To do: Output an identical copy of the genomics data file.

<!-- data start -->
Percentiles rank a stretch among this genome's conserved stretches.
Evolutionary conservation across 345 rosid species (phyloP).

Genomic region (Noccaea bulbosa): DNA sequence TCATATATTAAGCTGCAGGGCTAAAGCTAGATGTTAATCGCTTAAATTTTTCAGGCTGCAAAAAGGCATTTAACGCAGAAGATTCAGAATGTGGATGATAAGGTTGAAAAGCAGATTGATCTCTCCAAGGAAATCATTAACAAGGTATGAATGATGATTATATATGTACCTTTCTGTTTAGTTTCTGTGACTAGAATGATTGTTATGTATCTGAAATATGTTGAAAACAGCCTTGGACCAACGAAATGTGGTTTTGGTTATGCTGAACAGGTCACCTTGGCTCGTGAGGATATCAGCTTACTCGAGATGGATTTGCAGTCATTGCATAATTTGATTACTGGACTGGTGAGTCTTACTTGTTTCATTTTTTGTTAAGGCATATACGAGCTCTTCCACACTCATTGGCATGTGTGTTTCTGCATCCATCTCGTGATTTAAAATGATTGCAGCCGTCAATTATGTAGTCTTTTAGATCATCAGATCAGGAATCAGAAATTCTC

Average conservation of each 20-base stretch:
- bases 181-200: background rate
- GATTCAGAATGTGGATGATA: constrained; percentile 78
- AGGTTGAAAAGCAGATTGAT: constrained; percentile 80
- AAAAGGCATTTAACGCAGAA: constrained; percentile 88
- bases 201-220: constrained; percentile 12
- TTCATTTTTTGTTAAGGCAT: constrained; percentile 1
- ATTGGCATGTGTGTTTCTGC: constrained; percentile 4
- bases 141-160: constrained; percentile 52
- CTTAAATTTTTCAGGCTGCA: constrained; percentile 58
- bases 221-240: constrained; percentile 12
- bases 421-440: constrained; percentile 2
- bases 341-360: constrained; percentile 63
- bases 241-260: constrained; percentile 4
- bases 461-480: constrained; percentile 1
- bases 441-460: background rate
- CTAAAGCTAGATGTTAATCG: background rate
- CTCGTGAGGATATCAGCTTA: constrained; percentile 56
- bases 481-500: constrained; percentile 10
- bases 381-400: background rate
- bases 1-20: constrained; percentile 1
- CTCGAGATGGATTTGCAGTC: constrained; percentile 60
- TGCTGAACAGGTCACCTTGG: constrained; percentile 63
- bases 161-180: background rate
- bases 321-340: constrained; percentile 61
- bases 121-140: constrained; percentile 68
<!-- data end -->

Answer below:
Percentiles rank a stretch among this genome's conserved stretches.
Evolutionary conservation across 345 rosid species (phyloP).

Genomic region (Noccaea bulbosa): DNA sequence TCATATATTAAGCTGCAGGGCTAAAGCTAGATGTTAATCGCTTAAATTTTTCAGGCTGCAAAAAGGCATTTAACGCAGAAGATTCAGAATGTGGATGATAAGGTTGAAAAGCAGATTGATCTCTCCAAGGAAATCATTAACAAGGTATGAATGATGATTATATATGTACCTTTCTGTTTAGTTTCTGTGACTAGAATGATTGTTATGTATCTGAAATATGTTGAAAACAGCCTTGGACCAACGAAATGTGGTTTTGGTTATGCTGAACAGGTCACCTTGGCTCGTGAGGATATCAGCTTACTCGAGATGGATTTGCAGTCATTGCATAATTTGATTACTGGACTGGTGAGTCTTACTTGTTTCATTTTTTGTTAAGGCATATACGAGCTCTTCCACACTCATTGGCATGTGTGTTTCTGCATCCATCTCGTGATTTAAAATGATTGCAGCCGTCAATTATGTAGTCTTTTAGATCATCAGATCAGGAATCAGAAATTCTC

Average conservation of each 20-base stretch:
- bases 181-200: background rate
- GATTCAGAATGTGGATGATA: constrained; percentile 78
- AGGTTGAAAAGCAGATTGAT: constrained; percentile 80
- AAAAGGCATTTAACGCAGAA: constrained; percentile 88
- bases 201-220: constrained; percentile 12
- TTCATTTTTTGTTAAGGCAT: constrained; percentile 1
- ATTGGCATGTGTGTTTCTGC: constrained; percentile 4
- bases 141-160: constrained; percentile 52
- CTTAAATTTTTCAGGCTGCA: constrained; percentile 58
- bases 221-240: constrained; percentile 12
- bases 421-440: constrained; percentile 2
- bases 341-360: constrained; percentile 63
- bases 241-260: constrained; percentile 4
- bases 461-480: constrained; percentile 1
- bases 441-460: background rate
- CTAAAGCTAGATGTTAATCG: background rate
- CTCGTGAGGATATCAGCTTA: constrained; percentile 56
- bases 481-500: constrained; percentile 10
- bases 381-400: background rate
- bases 1-20: constrained; percentile 1
- CTCGAGATGGATTTGCAGTC: constrained; percentile 60
- TGCTGAACAGGTCACCTTGG: constrained; percentile 63
- bases 161-180: background rate
- bases 321-340: constrained; percentile 61
- bases 121-140: constrained; percentile 68